Most Japanese kendojo have a suburi bokken hidden somewhere in a dark corner. These come in various shapes and sizes including oversized shinai, implements that look like overweight bokken or the massive hexagonal clubs used in some kenjutsu styles. What they have in common is that you see very few people using them.
The few times I have seen people working with heavy suburi bokken, it has been in unstructured sessions without the supervision of an instructor. Based on this limited evidence, I had the feeling that they were doing more harm than good. By this I mean that they had to make adjustments to their posture and cutting action to support the extra weight.
In trying to control a heavy bokken, the grip tends to tighten, making the angle of the wrists more acute and causing the biceps to take the strain. This in turn brings more shoulder strength into play and as a result the exponent may find himself leaning forward, which is at odds with the correct upright posture that we aim to develop.
Suburi bokken have been used by for many years and by many great kendo masters past and present, obviously this means that in the right hands they are an aid to developing good kendo. Where they cause problems, is when they are used incorrectly. In the hands of a kenshi who has good posture, cutting action and tenouchi, or under the supervision of a good instructor, they should help strengthen good technique.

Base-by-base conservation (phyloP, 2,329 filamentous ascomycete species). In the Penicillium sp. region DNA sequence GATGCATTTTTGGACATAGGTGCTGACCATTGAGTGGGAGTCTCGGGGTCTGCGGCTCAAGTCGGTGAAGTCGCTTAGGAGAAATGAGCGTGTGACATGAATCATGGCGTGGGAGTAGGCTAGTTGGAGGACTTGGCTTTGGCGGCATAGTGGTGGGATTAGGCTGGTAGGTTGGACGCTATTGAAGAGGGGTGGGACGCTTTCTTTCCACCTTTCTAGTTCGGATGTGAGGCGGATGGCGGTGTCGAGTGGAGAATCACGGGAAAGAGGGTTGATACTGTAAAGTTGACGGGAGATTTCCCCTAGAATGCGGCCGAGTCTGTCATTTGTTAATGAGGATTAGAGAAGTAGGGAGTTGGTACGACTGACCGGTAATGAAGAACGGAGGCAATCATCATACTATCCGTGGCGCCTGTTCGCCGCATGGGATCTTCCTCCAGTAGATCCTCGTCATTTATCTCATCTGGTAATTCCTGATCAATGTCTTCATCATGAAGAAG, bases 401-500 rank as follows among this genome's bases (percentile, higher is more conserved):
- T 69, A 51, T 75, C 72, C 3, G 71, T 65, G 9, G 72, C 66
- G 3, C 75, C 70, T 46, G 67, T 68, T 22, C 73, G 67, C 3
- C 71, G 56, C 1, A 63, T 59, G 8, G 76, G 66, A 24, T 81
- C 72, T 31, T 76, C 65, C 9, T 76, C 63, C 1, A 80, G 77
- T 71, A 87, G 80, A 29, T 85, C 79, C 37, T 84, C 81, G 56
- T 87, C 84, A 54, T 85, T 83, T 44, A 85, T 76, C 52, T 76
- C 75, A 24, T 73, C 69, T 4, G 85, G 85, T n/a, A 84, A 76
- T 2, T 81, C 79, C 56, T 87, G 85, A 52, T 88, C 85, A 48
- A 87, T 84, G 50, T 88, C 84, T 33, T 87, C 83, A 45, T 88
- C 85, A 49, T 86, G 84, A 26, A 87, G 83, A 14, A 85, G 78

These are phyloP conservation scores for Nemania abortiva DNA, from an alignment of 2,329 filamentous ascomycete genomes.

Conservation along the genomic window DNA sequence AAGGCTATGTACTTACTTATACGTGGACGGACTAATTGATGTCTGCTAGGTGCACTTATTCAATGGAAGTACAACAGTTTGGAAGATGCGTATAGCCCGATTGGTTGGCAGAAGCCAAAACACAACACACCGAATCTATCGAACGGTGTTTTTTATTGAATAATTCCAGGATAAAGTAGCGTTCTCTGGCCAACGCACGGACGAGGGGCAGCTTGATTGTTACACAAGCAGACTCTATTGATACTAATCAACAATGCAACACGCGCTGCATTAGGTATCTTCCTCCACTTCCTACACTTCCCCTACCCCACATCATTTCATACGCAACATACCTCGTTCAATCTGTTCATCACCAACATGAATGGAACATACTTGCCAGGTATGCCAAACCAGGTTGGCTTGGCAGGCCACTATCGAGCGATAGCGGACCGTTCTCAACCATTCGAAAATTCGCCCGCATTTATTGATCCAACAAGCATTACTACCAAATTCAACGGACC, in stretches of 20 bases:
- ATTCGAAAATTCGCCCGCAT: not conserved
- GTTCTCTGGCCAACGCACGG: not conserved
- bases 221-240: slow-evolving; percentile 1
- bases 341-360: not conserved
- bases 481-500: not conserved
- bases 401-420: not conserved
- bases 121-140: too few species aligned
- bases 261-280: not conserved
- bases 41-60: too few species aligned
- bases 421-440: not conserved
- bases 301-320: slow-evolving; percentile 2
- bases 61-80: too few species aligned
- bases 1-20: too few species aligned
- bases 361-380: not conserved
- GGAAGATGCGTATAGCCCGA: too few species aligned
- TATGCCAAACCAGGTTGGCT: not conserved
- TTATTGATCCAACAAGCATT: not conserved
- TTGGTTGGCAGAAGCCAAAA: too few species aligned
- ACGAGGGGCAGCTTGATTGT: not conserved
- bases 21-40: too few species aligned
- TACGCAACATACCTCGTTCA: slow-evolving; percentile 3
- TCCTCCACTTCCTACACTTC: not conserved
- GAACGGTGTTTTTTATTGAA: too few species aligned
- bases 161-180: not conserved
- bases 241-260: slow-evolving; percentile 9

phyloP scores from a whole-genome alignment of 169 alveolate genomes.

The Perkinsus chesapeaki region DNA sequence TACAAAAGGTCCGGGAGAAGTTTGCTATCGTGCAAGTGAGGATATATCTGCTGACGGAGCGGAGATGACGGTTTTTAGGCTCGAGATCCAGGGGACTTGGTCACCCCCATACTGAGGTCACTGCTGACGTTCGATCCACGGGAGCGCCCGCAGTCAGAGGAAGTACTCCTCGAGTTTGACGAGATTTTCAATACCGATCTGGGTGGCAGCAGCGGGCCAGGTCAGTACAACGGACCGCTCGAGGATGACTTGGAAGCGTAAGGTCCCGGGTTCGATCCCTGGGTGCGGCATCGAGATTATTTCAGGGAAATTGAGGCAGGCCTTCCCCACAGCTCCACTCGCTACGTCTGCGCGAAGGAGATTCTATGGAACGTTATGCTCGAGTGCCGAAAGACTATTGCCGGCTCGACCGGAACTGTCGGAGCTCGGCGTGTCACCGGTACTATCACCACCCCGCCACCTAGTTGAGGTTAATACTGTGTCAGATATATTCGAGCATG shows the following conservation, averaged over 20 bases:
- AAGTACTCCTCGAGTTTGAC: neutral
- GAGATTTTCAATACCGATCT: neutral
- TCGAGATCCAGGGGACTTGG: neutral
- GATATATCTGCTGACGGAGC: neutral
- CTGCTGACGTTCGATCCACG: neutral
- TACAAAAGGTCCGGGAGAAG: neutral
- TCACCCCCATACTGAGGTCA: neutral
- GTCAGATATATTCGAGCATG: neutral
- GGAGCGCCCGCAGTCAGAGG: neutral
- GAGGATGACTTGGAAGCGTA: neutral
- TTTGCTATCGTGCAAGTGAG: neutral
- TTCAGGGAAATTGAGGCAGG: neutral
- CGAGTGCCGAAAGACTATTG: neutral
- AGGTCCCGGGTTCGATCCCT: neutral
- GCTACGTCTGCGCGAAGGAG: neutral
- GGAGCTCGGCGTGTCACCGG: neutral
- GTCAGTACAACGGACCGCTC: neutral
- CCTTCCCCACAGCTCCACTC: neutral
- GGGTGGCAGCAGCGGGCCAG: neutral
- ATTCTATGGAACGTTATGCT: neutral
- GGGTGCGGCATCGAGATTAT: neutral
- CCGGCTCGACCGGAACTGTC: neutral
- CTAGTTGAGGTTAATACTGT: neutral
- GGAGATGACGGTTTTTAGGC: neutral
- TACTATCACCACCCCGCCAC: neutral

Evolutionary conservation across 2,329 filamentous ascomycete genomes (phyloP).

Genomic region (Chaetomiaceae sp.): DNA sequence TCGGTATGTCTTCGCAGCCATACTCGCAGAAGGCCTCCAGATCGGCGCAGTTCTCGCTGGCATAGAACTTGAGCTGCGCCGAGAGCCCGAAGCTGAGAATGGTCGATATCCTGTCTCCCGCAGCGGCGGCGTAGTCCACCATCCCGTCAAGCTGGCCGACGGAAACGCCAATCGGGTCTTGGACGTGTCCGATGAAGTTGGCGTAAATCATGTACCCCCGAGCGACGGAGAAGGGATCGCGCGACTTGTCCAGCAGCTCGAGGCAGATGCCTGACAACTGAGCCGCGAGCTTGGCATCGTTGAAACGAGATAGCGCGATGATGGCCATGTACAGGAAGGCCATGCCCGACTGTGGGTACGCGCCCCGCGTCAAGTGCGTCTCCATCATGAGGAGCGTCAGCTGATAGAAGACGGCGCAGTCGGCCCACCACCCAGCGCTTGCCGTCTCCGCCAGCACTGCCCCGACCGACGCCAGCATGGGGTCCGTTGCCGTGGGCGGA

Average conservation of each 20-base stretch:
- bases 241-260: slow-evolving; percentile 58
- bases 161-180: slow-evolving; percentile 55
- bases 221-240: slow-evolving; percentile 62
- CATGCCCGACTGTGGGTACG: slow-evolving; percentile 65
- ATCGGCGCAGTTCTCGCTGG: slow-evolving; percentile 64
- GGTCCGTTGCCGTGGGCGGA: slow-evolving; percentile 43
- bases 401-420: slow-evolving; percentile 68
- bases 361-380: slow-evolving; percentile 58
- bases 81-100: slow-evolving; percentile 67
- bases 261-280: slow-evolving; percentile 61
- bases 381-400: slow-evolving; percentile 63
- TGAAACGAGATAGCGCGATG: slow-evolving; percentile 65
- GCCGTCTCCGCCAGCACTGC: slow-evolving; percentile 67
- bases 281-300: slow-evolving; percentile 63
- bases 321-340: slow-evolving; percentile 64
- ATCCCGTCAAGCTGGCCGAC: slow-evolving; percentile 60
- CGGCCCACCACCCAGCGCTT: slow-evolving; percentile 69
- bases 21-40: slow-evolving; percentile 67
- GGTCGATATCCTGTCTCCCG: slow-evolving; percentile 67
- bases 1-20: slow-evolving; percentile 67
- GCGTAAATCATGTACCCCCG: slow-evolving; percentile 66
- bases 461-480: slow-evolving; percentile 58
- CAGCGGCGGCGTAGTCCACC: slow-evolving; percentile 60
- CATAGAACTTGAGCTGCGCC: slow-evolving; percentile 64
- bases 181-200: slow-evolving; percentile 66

The same good be said about katate, or singlehanded suburi , particularly if done for a high number of continuous repetitions. Without guidance a natural reaction is to adjust the position of arm and shoulder to take the strain. This will have a negative effect on cutting technique.
Whereas an adult male’s shinai should weigh around 520 gm, suburi bokken can be three times that weight or more. An iaito or shinken is approximately double the weight of a shinai, ranging from 900 gm to 1.2 kg and Iaido practitioners are taught to do a good job of cutting correctly with these. Correct technique is the answer regardless of the weight of the weapon.
In kendo we need to keep an upright posture with our weight distributed evenly between our feet. Our tanden should be braced and our arms hands and shoulders relaxed as we make the swing and we should finish with sharp tenouchi at the point or just beyond the point of impact. If we can do this, then the heaviest weapon and the largest number of reps should help rather than damage our kendo.